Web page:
Tuesday, 13 December 2016

Why The Old Ones Are The Best

Recently I entrusted my life to a piece of 80 year old technology. I was given a flight (and did some flying!) complete with an open cockpit (see above picture) in a WW2 era biplane trainer, a Tiger Moth.
This was a boyhood dream come true, but as I gingerly shuffled up the wing so as not to put my feet through it, then climbed into the open cockpit and looked at the canvas sides, big control stick, wooden handled throttle control, exposed wires and metal, it was a bit of a shock to see how very basic it all was. State of the art in the early 1930's, but not at all 21st century.
We had to have someone swing the propeller to start up and as we taxied to the runway, because the 'plane was a "tail dragger" i.e. a wheel on the tail so the nose of the aircraft pointed up to the sky, we had to weave from side to side so the pilot sitting behind me could have a vague idea where we were going and if anything might be in the way. It seemed ungainly, impractical and potentially dangerous. 
We rolled onto a tiny grass strip to the modern tarmac and awaited permission to take off (a radio and intercom being the only modern concessions to the 'plane), as there were helicopters doing circuits of the airfield. These fast flying manoeuvrable machines only emphasised our tiny biplane's ancient origins.
Then, we were given clearance to take off, the throttle opened up and smoothly and without drama we were airborne and climbing. Wow! The little 'plane was suddenly in its element.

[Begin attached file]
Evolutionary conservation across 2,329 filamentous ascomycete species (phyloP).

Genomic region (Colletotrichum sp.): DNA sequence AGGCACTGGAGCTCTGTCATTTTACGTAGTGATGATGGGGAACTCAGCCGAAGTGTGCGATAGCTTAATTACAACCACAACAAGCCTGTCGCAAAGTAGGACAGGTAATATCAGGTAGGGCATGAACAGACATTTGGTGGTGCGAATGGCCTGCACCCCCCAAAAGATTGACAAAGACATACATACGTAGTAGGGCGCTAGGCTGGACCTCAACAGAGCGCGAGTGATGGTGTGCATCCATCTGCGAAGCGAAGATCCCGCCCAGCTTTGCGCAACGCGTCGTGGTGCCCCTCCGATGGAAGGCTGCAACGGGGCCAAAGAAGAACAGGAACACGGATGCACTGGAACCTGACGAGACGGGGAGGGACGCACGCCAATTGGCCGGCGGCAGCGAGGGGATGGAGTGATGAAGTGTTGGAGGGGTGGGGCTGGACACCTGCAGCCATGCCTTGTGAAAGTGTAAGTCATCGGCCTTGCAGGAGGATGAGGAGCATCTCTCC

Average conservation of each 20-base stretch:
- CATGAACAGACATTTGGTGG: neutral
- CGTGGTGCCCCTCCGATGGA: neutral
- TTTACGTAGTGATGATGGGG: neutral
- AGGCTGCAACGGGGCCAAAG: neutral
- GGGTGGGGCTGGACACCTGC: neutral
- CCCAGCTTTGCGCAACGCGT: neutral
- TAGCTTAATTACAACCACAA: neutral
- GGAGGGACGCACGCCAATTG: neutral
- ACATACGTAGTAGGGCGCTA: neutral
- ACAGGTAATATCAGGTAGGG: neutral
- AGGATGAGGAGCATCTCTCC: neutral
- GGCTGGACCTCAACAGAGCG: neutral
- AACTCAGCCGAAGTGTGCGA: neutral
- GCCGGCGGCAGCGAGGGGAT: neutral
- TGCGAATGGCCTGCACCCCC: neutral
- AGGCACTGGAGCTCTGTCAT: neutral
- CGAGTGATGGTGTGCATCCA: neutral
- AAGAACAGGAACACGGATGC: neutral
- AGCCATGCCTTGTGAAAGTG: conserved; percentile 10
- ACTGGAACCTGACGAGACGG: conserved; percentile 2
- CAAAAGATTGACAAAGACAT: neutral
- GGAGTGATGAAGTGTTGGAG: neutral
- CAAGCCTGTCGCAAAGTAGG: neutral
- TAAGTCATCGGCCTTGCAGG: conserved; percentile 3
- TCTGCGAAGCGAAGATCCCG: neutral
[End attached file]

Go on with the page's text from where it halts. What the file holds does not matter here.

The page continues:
The next 30 mins saw me taking control (under supervision), experiencing a loop the loop and a "Victory Roll". Despite the small size, it's apparent fragility and obvious antiquity I felt far safer in the old trainer than I do in modern jet airliners (even while I was upside down hanging on my seat straps).
Later, on the ground, while reliving it all, the experience got me thinking about redundant technology. Obviously aircraft design has developed very quickly - only ten years after the Tiger Moth had been launched the first jet plane was taking off. But here was a basic, functional design that was created in 1932, and had not needed to be improved upon since for the job in hand, as evidenced by the number of Tiger Moths still in use as trainers, still doing aerobatics and still teaching pupils to fly. How many other pieces of technology do we use regularly that are that old and that useful?
Much as I love heritage and history, I'm a big, big fan of technology. I love digital marketing and the reach, communication, statistics and sheer possibilities that it provides. I am also aware that in some markets there are people becoming digitally excluded through the propagation of new communications and marketing methods, who view modern technology with mistrust, a lack of understanding or fear.
Has the way we do things changed that much? We still use traditional marketing methods don't we? We still use print, posters and flyers at times but perhaps we underestimate the benefits of these traditional methods more than we realise. For example I was reading a comment from someone on Facebook (quoted below), thanking his housing association for sending communications material in hard copies to him: